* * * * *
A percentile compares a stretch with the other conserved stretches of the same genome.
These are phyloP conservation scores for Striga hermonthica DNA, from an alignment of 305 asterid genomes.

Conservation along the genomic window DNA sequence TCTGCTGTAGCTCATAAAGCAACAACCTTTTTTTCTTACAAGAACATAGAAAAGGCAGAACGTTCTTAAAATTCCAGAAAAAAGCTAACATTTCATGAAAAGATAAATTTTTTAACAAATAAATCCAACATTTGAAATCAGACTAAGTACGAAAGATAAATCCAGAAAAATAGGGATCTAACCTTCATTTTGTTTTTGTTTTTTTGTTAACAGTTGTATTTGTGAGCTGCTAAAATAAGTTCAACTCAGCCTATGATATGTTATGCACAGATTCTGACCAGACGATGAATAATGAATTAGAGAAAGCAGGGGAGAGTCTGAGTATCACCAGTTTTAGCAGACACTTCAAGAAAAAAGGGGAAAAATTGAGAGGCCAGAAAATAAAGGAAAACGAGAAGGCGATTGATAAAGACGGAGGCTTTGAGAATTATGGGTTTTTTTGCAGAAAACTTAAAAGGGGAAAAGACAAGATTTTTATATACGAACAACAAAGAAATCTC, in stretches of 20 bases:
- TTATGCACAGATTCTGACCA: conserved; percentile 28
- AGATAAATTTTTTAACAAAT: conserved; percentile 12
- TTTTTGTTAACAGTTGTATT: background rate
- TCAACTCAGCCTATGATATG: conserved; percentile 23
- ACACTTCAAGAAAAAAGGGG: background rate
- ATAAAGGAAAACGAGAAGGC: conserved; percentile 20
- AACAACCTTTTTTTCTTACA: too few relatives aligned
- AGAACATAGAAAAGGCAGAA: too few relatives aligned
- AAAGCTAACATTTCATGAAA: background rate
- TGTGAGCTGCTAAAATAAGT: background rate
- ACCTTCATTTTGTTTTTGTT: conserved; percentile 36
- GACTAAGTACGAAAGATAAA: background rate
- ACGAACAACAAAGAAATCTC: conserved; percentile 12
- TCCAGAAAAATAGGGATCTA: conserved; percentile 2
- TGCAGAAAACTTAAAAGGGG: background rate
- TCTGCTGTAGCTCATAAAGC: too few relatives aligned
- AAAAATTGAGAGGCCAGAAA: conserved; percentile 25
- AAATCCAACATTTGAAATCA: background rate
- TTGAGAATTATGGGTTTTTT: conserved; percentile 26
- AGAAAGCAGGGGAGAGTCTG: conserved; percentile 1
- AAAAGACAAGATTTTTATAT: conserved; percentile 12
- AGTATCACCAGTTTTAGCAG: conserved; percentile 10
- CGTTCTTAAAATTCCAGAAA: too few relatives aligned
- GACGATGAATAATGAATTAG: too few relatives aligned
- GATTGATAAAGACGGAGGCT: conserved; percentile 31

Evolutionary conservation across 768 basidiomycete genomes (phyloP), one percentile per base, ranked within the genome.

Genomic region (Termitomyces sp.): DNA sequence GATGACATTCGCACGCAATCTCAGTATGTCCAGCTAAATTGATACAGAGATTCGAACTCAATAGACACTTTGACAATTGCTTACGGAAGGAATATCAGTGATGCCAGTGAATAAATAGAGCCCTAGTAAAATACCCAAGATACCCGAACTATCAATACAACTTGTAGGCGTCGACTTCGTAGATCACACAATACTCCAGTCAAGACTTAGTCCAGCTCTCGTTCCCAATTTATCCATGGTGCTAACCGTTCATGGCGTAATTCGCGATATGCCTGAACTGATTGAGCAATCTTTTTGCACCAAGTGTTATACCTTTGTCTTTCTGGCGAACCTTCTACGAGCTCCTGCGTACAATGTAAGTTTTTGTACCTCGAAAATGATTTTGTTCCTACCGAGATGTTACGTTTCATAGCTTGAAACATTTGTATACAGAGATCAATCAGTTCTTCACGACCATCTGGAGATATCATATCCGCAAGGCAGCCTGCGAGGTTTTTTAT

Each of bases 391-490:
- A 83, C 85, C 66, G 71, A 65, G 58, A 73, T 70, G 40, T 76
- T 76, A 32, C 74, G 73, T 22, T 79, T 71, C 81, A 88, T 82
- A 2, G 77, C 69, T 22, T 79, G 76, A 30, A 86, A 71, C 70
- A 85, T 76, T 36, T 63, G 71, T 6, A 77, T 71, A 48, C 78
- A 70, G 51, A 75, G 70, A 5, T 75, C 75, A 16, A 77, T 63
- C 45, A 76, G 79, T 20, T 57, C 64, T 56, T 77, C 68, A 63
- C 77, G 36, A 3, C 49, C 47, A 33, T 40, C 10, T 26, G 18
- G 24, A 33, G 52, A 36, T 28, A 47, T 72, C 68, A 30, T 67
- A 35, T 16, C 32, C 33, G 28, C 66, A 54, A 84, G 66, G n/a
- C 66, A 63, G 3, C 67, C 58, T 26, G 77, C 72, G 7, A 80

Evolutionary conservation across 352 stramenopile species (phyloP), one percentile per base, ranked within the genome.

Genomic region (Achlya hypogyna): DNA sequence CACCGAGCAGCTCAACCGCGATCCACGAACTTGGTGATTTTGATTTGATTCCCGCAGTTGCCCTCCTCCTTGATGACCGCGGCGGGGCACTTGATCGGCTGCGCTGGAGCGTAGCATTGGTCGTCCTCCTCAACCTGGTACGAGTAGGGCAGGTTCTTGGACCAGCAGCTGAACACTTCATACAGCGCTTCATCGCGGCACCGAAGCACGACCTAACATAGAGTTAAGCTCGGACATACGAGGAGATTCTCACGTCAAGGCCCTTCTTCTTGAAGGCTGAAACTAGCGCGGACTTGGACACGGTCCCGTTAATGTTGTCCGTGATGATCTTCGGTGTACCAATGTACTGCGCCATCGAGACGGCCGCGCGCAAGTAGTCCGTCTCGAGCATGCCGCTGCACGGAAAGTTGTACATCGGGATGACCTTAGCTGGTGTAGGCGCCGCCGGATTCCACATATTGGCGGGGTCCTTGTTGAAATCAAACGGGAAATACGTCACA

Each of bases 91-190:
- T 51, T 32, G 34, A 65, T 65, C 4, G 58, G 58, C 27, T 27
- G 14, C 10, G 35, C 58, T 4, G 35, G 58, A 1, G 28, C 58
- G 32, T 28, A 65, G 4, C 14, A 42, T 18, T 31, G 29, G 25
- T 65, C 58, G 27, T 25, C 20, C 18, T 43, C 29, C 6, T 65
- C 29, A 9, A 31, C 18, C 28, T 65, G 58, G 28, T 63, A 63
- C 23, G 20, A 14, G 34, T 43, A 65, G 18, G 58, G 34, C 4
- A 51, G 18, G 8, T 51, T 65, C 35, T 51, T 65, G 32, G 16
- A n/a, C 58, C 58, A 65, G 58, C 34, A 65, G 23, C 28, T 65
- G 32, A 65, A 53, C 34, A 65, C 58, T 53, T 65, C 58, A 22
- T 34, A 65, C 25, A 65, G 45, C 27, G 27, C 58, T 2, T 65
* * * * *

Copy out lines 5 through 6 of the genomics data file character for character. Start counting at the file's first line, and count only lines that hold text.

- AGATAAATTTTTTAACAAAT: conserved; percentile 12
- TTTTTGTTAACAGTTGTATT: background rate